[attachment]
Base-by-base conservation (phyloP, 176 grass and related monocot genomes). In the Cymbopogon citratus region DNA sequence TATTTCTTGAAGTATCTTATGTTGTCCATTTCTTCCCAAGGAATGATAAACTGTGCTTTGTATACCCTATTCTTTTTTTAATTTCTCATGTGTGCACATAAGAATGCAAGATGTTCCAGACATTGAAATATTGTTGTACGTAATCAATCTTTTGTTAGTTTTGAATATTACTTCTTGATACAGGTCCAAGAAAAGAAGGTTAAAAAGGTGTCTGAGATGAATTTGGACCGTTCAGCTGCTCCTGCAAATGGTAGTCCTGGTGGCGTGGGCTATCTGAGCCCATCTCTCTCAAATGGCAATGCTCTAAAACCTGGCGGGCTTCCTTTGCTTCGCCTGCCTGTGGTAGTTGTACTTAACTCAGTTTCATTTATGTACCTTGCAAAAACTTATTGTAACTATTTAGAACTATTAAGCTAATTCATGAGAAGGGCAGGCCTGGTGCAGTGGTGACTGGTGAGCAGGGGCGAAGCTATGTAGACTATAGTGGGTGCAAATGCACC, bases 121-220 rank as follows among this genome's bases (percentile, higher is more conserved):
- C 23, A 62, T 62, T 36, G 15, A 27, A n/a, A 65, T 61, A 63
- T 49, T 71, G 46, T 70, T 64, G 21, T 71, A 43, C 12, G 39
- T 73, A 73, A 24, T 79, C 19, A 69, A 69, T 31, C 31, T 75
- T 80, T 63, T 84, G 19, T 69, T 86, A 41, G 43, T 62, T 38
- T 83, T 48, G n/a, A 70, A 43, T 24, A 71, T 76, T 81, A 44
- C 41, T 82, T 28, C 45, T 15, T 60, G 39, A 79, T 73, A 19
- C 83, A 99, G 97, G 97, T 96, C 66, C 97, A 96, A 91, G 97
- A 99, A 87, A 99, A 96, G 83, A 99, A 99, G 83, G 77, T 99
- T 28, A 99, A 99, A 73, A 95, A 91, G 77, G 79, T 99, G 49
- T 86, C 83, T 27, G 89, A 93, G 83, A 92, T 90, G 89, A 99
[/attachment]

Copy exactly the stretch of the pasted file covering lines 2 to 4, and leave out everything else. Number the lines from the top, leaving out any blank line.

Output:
- C 23, A 62, T 62, T 36, G 15, A 27, A n/a, A 65, T 61, A 63
- T 49, T 71, G 46, T 70, T 64, G 21, T 71, A 43, C 12, G 39
- T 73, A 73, A 24, T 79, C 19, A 69, A 69, T 31, C 31, T 75